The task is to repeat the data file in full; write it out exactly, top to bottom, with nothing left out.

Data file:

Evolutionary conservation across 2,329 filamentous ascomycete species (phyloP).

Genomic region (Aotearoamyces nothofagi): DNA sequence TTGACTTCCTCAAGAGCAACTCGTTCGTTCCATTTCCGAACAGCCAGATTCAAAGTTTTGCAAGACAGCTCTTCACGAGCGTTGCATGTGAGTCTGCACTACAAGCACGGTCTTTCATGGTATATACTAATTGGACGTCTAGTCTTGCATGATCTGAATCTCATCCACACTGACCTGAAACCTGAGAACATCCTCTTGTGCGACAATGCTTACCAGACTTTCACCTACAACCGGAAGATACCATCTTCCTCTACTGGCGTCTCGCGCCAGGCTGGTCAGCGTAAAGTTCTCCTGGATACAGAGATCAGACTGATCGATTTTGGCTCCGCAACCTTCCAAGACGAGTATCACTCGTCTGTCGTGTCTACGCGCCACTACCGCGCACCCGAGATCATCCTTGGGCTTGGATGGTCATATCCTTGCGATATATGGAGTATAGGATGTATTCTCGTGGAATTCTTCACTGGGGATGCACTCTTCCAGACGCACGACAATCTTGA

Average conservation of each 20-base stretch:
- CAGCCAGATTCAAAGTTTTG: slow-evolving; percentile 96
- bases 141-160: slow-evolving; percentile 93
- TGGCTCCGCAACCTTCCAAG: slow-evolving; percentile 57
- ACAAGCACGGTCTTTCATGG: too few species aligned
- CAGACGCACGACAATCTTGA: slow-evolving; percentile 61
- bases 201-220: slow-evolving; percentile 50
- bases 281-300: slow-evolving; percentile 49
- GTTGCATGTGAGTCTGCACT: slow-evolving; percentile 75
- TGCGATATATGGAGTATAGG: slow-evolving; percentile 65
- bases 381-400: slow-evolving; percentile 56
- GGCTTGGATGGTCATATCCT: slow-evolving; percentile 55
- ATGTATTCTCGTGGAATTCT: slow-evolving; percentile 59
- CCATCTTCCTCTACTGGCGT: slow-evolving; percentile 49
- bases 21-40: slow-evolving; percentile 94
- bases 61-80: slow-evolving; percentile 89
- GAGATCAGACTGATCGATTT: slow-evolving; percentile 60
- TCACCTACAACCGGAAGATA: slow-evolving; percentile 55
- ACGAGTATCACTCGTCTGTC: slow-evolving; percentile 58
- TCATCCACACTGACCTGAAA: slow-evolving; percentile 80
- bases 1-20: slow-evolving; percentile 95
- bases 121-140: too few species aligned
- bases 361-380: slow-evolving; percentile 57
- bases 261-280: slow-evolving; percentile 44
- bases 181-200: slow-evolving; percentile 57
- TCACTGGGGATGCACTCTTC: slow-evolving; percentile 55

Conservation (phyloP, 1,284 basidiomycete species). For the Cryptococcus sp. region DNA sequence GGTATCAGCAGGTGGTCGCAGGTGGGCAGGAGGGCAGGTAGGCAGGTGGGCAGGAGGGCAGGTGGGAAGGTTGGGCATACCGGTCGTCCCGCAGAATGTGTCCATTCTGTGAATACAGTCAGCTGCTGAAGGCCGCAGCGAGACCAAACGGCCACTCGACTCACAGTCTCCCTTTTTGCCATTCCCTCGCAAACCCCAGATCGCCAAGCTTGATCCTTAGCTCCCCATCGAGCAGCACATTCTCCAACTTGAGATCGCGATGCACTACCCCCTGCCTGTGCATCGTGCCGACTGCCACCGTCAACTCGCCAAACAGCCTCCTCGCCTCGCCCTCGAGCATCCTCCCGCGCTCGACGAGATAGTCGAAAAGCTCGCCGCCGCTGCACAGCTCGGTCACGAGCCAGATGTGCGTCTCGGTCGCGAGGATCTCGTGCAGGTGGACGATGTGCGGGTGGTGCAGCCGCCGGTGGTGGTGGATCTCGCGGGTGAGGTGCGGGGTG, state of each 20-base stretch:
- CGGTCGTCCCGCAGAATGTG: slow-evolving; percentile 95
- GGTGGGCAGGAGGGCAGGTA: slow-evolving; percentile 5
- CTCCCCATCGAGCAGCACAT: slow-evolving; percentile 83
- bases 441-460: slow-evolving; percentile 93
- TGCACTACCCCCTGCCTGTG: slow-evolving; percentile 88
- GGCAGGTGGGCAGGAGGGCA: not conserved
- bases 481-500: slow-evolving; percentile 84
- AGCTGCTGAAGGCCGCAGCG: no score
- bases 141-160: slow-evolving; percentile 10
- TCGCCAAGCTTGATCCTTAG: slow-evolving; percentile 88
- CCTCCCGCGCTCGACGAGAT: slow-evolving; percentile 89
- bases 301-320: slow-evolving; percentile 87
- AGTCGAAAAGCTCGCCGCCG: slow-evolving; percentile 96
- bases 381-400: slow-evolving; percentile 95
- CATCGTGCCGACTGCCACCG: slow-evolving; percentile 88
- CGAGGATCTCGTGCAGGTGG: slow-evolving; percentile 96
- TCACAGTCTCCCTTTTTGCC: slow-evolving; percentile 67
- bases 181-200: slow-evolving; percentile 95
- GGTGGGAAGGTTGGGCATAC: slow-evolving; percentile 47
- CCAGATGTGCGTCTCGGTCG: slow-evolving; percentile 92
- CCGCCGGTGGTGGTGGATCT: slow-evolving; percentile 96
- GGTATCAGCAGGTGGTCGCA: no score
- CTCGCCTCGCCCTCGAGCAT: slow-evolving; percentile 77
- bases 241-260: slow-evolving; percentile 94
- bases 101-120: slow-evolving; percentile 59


Evolutionary conservation across 2,329 filamentous ascomycete species (phyloP).

Genomic region (Aotearoamyces nothofagi): DNA sequence TTGACTTCCTCAAGAGCAACTCGTTCGTTCCATTTCCGAACAGCCAGATTCAAAGTTTTGCAAGACAGCTCTTCACGAGCGTTGCATGTGAGTCTGCACTACAAGCACGGTCTTTCATGGTATATACTAATTGGACGTCTAGTCTTGCATGATCTGAATCTCATCCACACTGACCTGAAACCTGAGAACATCCTCTTGTGCGACAATGCTTACCAGACTTTCACCTACAACCGGAAGATACCATCTTCCTCTACTGGCGTCTCGCGCCAGGCTGGTCAGCGTAAAGTTCTCCTGGATACAGAGATCAGACTGATCGATTTTGGCTCCGCAACCTTCCAAGACGAGTATCACTCGTCTGTCGTGTCTACGCGCCACTACCGCGCACCCGAGATCATCCTTGGGCTTGGATGGTCATATCCTTGCGATATATGGAGTATAGGATGTATTCTCGTGGAATTCTTCACTGGGGATGCACTCTTCCAGACGCACGACAATCTTGA

Average conservation of each 20-base stretch:
- CAGCCAGATTCAAAGTTTTG: slow-evolving; percentile 96
- bases 141-160: slow-evolving; percentile 93
- TGGCTCCGCAACCTTCCAAG: slow-evolving; percentile 57
- ACAAGCACGGTCTTTCATGG: too few species aligned
- CAGACGCACGACAATCTTGA: slow-evolving; percentile 61
- bases 201-220: slow-evolving; percentile 50
- bases 281-300: slow-evolving; percentile 49
- GTTGCATGTGAGTCTGCACT: slow-evolving; percentile 75
- TGCGATATATGGAGTATAGG: slow-evolving; percentile 65
- bases 381-400: slow-evolving; percentile 56
- GGCTTGGATGGTCATATCCT: slow-evolving; percentile 55
- ATGTATTCTCGTGGAATTCT: slow-evolving; percentile 59
- CCATCTTCCTCTACTGGCGT: slow-evolving; percentile 49
- bases 21-40: slow-evolving; percentile 94
- bases 61-80: slow-evolving; percentile 89
- GAGATCAGACTGATCGATTT: slow-evolving; percentile 60
- TCACCTACAACCGGAAGATA: slow-evolving; percentile 55
- ACGAGTATCACTCGTCTGTC: slow-evolving; percentile 58
- TCATCCACACTGACCTGAAA: slow-evolving; percentile 80
- bases 1-20: slow-evolving; percentile 95
- bases 121-140: too few species aligned
- bases 361-380: slow-evolving; percentile 57
- bases 261-280: slow-evolving; percentile 44
- bases 181-200: slow-evolving; percentile 57
- TCACTGGGGATGCACTCTTC: slow-evolving; percentile 55

Conservation (phyloP, 1,284 basidiomycete species). For the Cryptococcus sp. region DNA sequence GGTATCAGCAGGTGGTCGCAGGTGGGCAGGAGGGCAGGTAGGCAGGTGGGCAGGAGGGCAGGTGGGAAGGTTGGGCATACCGGTCGTCCCGCAGAATGTGTCCATTCTGTGAATACAGTCAGCTGCTGAAGGCCGCAGCGAGACCAAACGGCCACTCGACTCACAGTCTCCCTTTTTGCCATTCCCTCGCAAACCCCAGATCGCCAAGCTTGATCCTTAGCTCCCCATCGAGCAGCACATTCTCCAACTTGAGATCGCGATGCACTACCCCCTGCCTGTGCATCGTGCCGACTGCCACCGTCAACTCGCCAAACAGCCTCCTCGCCTCGCCCTCGAGCATCCTCCCGCGCTCGACGAGATAGTCGAAAAGCTCGCCGCCGCTGCACAGCTCGGTCACGAGCCAGATGTGCGTCTCGGTCGCGAGGATCTCGTGCAGGTGGACGATGTGCGGGTGGTGCAGCCGCCGGTGGTGGTGGATCTCGCGGGTGAGGTGCGGGGTG, state of each 20-base stretch:
- CGGTCGTCCCGCAGAATGTG: slow-evolving; percentile 95
- GGTGGGCAGGAGGGCAGGTA: slow-evolving; percentile 5
- CTCCCCATCGAGCAGCACAT: slow-evolving; percentile 83
- bases 441-460: slow-evolving; percentile 93
- TGCACTACCCCCTGCCTGTG: slow-evolving; percentile 88
- GGCAGGTGGGCAGGAGGGCA: not conserved
- bases 481-500: slow-evolving; percentile 84
- AGCTGCTGAAGGCCGCAGCG: no score
- bases 141-160: slow-evolving; percentile 10
- TCGCCAAGCTTGATCCTTAG: slow-evolving; percentile 88
- CCTCCCGCGCTCGACGAGAT: slow-evolving; percentile 89
- bases 301-320: slow-evolving; percentile 87
- AGTCGAAAAGCTCGCCGCCG: slow-evolving; percentile 96
- bases 381-400: slow-evolving; percentile 95
- CATCGTGCCGACTGCCACCG: slow-evolving; percentile 88
- CGAGGATCTCGTGCAGGTGG: slow-evolving; percentile 96
- TCACAGTCTCCCTTTTTGCC: slow-evolving; percentile 67
- bases 181-200: slow-evolving; percentile 95
- GGTGGGAAGGTTGGGCATAC: slow-evolving; percentile 47
- CCAGATGTGCGTCTCGGTCG: slow-evolving; percentile 92
- CCGCCGGTGGTGGTGGATCT: slow-evolving; percentile 96
- GGTATCAGCAGGTGGTCGCA: no score
- CTCGCCTCGCCCTCGAGCAT: slow-evolving; percentile 77
- bases 241-260: slow-evolving; percentile 94
- bases 101-120: slow-evolving; percentile 59